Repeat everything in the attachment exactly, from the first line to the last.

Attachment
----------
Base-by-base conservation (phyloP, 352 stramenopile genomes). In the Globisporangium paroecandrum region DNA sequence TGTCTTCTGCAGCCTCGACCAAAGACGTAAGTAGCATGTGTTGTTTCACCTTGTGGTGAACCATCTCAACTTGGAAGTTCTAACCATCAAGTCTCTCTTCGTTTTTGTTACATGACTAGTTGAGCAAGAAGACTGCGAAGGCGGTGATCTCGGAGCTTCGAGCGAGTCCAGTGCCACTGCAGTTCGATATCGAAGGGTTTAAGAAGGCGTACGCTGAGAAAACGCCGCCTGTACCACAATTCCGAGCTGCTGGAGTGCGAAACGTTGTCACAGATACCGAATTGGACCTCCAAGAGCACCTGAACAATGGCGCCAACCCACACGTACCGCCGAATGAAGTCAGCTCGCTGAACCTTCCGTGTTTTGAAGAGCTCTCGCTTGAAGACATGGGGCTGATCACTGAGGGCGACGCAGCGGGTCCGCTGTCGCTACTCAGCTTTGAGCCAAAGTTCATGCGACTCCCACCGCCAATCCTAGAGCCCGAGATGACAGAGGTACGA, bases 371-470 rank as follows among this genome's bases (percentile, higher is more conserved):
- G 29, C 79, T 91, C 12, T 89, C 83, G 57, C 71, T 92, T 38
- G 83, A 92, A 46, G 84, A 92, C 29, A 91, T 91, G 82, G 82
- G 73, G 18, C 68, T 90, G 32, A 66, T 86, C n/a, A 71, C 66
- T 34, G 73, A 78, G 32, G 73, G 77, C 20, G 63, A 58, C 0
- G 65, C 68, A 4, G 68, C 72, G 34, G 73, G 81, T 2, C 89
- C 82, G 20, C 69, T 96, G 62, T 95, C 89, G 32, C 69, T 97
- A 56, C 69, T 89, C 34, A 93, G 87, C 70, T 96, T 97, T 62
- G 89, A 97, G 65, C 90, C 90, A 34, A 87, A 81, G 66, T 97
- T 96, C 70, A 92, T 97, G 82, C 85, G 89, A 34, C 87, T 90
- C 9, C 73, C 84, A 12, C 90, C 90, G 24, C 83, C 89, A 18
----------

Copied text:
Base-by-base conservation (phyloP, 352 stramenopile genomes). In the Globisporangium paroecandrum region DNA sequence TGTCTTCTGCAGCCTCGACCAAAGACGTAAGTAGCATGTGTTGTTTCACCTTGTGGTGAACCATCTCAACTTGGAAGTTCTAACCATCAAGTCTCTCTTCGTTTTTGTTACATGACTAGTTGAGCAAGAAGACTGCGAAGGCGGTGATCTCGGAGCTTCGAGCGAGTCCAGTGCCACTGCAGTTCGATATCGAAGGGTTTAAGAAGGCGTACGCTGAGAAAACGCCGCCTGTACCACAATTCCGAGCTGCTGGAGTGCGAAACGTTGTCACAGATACCGAATTGGACCTCCAAGAGCACCTGAACAATGGCGCCAACCCACACGTACCGCCGAATGAAGTCAGCTCGCTGAACCTTCCGTGTTTTGAAGAGCTCTCGCTTGAAGACATGGGGCTGATCACTGAGGGCGACGCAGCGGGTCCGCTGTCGCTACTCAGCTTTGAGCCAAAGTTCATGCGACTCCCACCGCCAATCCTAGAGCCCGAGATGACAGAGGTACGA, bases 371-470 rank as follows among this genome's bases (percentile, higher is more conserved):
- G 29, C 79, T 91, C 12, T 89, C 83, G 57, C 71, T 92, T 38
- G 83, A 92, A 46, G 84, A 92, C 29, A 91, T 91, G 82, G 82
- G 73, G 18, C 68, T 90, G 32, A 66, T 86, C n/a, A 71, C 66
- T 34, G 73, A 78, G 32, G 73, G 77, C 20, G 63, A 58, C 0
- G 65, C 68, A 4, G 68, C 72, G 34, G 73, G 81, T 2, C 89
- C 82, G 20, C 69, T 96, G 62, T 95, C 89, G 32, C 69, T 97
- A 56, C 69, T 89, C 34, A 93, G 87, C 70, T 96, T 97, T 62
- G 89, A 97, G 65, C 90, C 90, A 34, A 87, A 81, G 66, T 97
- T 96, C 70, A 92, T 97, G 82, C 85, G 89, A 34, C 87, T 90
- C 9, C 73, C 84, A 12, C 90, C 90, G 24, C 83, C 89, A 18